Wage board to decide on pay hike before year-end

The Regional Tripartite Wages and Productivity Board in Region 6 (RTWPB-6) holds a public hearing on the wage increase for workers in private establishments and domestic workers on October 5, 2023, at the National Economic and Development Authority (NEDA) office in Iloilo City. ((Rjay Zuriaga Castor photo)

By Rjay Zuriaga Castor

The Regional Tripartite Wages and Productivity Board in Region 6 (RTWPB-6) said they will decide on adjustments to the minimum wage rates for private sector workers in Western Visayas before the year 2024.

“As announced already by our [Department of Labor and Employment Secretary] Bienvenido Laguesma, parang ineexpect ang regional offices to issue wage orders [before the year ends],” said DOLE-6 director and RTWPB-6 concurrent chairperson Sixto Rodriguez Jr.

RTWPB-6 on Thursday conducted a public hearing on the petitions for a minimum wage increase at the regional office of the National Economic and Development Authority (NEDA) office in Iloilo City.

Rodriguez said both employee and employer groups had a positive response during the public hearing on the wage increase.

“Medyo positive yung kanilang interaction and we have heard the position of the employees’ group as well as some members of the employers’ group. As per the result of the public hearing kanina on the employees group, kung pagbabasehan natin yung kanilang petition, mukhang may positive na maeexpect natin,” he said.

Rodriguez stated that the board would determine the appropriate wage increase amount after the public hearing, considering factors such as the employers’ capacity to absorb the wage hike.

“After this public hearing, the Board will sit down and deliberate on the matter kung magkano ba dapat ang aming issue or kung meron man o hindi,” he said.

“As to the amount , we have to hear the side of the employers group […] kung ano man ang kanilang pananawa. Kailangan ibalance natin yung kanilang karapatan with that of the employees group,” he added.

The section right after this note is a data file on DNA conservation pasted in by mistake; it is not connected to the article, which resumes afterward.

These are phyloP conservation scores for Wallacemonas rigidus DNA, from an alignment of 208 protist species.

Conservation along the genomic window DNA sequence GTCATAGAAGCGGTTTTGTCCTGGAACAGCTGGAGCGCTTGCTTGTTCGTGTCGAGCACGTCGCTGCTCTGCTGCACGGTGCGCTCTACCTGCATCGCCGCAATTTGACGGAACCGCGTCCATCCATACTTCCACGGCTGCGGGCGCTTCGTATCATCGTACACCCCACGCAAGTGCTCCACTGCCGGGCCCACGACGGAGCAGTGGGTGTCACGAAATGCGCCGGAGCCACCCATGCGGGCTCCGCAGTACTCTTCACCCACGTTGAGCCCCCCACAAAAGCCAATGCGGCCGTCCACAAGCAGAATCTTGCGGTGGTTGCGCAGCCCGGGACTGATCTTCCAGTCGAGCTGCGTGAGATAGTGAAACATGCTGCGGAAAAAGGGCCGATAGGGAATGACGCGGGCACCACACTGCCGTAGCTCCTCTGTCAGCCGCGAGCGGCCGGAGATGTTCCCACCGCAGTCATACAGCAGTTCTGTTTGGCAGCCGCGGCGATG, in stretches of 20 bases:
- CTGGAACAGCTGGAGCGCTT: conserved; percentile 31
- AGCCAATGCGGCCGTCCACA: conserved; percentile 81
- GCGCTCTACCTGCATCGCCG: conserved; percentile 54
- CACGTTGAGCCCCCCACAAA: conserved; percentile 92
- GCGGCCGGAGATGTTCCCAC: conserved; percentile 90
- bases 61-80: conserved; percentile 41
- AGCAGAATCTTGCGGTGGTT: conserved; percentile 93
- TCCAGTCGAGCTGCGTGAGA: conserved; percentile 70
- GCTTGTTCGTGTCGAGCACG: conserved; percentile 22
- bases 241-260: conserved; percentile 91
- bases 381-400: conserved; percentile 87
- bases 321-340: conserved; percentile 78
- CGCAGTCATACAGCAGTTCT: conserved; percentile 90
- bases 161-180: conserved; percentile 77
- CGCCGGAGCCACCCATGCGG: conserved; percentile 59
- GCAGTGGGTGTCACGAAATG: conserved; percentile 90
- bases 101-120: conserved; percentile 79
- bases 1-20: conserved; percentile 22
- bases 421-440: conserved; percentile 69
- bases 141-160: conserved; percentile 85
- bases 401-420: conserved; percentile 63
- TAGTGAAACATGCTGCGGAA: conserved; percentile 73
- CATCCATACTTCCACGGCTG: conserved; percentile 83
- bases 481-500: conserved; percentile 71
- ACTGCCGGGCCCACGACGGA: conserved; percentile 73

Rodriguez said that while some employers maintained a move for a status quo, there are also some who favored a wage increase, underscoring that the percentage of the increase is “not that too high, not that too low.”

The increase will be determined under the various wage determination criteria provided in Republic Act No. 6727 or the Wage Rationalization Act.

The RTWPB-6 consists of a board consisting of seven members, including regional directors representing DOLE, NEDA, DTI, and representatives from both the management and labor sectors.

Labor groups can still submit their position papers until October 17, 2023, via RTWPB-6’s email or at their office in the Jaro district.

The United Labor-Western Visayas, an alliance of labor groups, is still pushing for a P100 “wage recovery” on the daily salary amid the skyrocketing prices of basic commodities and the weakening of the peso’s purchasing power over the past months.

“Given the continuing economic troubles of the country, United Labor has deemed it necessary to increase wages, or at the very least for workers to recover the lost value of their wages. It is a matter of everyday survival for the average wage earner and their family as much as it is for business owners, especially those coming from the micro, small and medium enterprises,” the group said in a position paper shared to Daily Guardian.